Since the onslaught of the Great Recession, the unemployment rate has been dismally high. Now that Congress is moving to reform tax laws for pass-through businesses that can hire in Missouri, it must raise its standards, reduce unemployment and stop accepting childish gridlock as “normal.”
Upon entering office, President Barack Obama and his aides assumed that the unemployment rate would magically fall to 5 percent by the end of his first term.
Unfortunately, in Missouri we are sitting at 6.6 percent. Even worse, the unemployment rate for those in the Show-Me State who stopped looking for work lags at an embarrassing 12.2 percent.
Meanwhile, Missouri’s jobless rate for 18- to 29-year-olds, a group that includes many recent college graduates, lurks beyond 15 percent.
Fixing the tax regime for pass-through businesses presents a major opportunity to drop the disgraceful unemployment rate in Missouri, especially for recent graduates. Pass-through entities, which include partnerships and limited liability companies, account for 95 percent of all businesses and 54 percent of the private sector workforce.
Thanks to the sloppy “fiscal cliff” soap opera, tax rates actually increased for pass-through businesses that have equity holders in the top tax bracket. This increase of 35 percent to 39.6 percent has perpetuated the astronomical unemployment rate.
After all, the 4.6 percent tax increase on business income of $1 million amounts to $46,000, which — if not spent on taxes — could pay the salary of a strong middle-class worker.
Because slow hiring overwhelmingly harms those with less work experience and fewer industry contacts (i.e. recent graduates), this tax increase has guaranteed double-digit unemployment numbers for Missourians under 30 unless members of Congress work together to create an offsetting incentive to hire.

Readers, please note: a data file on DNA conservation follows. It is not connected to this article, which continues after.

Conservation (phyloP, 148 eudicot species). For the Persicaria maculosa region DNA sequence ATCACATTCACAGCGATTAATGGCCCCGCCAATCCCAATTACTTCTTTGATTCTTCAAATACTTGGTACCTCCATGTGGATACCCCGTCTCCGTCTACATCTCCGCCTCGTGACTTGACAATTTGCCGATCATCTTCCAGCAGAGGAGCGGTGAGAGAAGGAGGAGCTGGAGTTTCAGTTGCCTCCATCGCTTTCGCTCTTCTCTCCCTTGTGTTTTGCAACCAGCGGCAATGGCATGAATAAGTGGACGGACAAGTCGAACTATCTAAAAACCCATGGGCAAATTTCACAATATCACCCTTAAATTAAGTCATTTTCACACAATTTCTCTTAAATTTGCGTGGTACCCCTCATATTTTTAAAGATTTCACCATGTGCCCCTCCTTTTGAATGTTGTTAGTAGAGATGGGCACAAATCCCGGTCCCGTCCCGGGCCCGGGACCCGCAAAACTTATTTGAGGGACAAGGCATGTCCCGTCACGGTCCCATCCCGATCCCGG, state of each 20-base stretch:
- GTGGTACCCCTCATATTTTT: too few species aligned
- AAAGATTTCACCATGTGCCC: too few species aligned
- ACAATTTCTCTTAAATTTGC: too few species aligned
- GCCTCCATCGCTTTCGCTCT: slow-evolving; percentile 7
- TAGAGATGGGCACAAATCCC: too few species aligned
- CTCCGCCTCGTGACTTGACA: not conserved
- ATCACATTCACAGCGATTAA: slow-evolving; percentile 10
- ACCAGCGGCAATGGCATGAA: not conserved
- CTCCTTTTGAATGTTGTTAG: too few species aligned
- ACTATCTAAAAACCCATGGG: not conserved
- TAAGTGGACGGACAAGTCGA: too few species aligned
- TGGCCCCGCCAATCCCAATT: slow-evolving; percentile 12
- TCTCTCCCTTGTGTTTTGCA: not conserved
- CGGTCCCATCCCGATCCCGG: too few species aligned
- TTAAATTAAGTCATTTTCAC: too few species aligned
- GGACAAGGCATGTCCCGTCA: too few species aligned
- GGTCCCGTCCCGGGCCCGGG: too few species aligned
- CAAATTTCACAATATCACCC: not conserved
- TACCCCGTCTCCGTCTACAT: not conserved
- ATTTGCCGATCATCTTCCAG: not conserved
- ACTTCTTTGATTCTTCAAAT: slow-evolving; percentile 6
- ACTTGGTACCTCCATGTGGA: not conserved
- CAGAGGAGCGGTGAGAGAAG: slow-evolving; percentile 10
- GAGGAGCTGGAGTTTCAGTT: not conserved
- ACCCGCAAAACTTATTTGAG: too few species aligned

In their book “Getting to Yes: Negotiating Agreement Without Giving In,” Roger Fisher, Bruce Patton and William Ury of the Harvard Negotiation Project argue that navigating through gridlock requires that both sides avoid bargaining over positions.
Positional bargaining, as we saw during the “fiscal cliff” standoff, occurs when two sides close-mindedly demand what they want and refuse to consider any reasonable alternatives.
Instead of looking at positions alone, the method endorsed in “Getting to Yes” focuses on the interests that underlie one’s position. By not emphasizing what each side wants, but by concentrating on why they want it, both sides are better prepared to consider innovative ways to obtain that interest.
Congress must pursue an interest-based solution that encourages pass-through businesses to hire by giving them an option to essentially keep the 35 percent rate.
To accomplish this, Congress needs to establish a tax credit that is capped at the lesser of new employees’ salaries or 4.6 percent of the employer’s taxable income in the top marginal tax bracket. This legislation should:
- Ensure that the new employees were part-time or unemployed just prior to hiring;
- Pay the credit pro-rata according to the new employees’ period of employment during each taxable year to incentivize retention; and
- Expire at the end of 2014, at which time Congress can consider renewing it or gradually phasing it out, depending on the unemployment rate at the time.
This tax credit for pass-through businesses that hire would raise revenue by getting the new employees off government assistance, while preventing new graduates from ever relying on it, and allow them to become contributing taxpayers.
Meanwhile, non-hiring pass-through businesses with equity holders in the top bracket can help provide revenue to reduce the deficit by paying the higher 39.6 percent rate. Pass-through businesses with no equity holders in the top bracket are unaffected because they were not hit with an increase in their marginal tax rates this year.
Thus, this tax credit would successfully reconcile the interests of spurring job growth, creating opportunities for new graduates, paying down the deficit, and ensuring that the wealthy pay their “fair share.”
Although compromise is never easy, it is now necessary because neither party has enough leverage to strong-arm the other. Our new tax laws will perpetuate high unemployment rates in Missouri unless both parties work together to smooth over the detrimental kinks.
If Republicans and Democrats fail to raise their standards, then so will the next generation of Missouri college graduates who are tragically coming to accept the unemployment line as “normal.”
Daniel C. Willingham is an attorney at Husch Blackwell in St. Louis.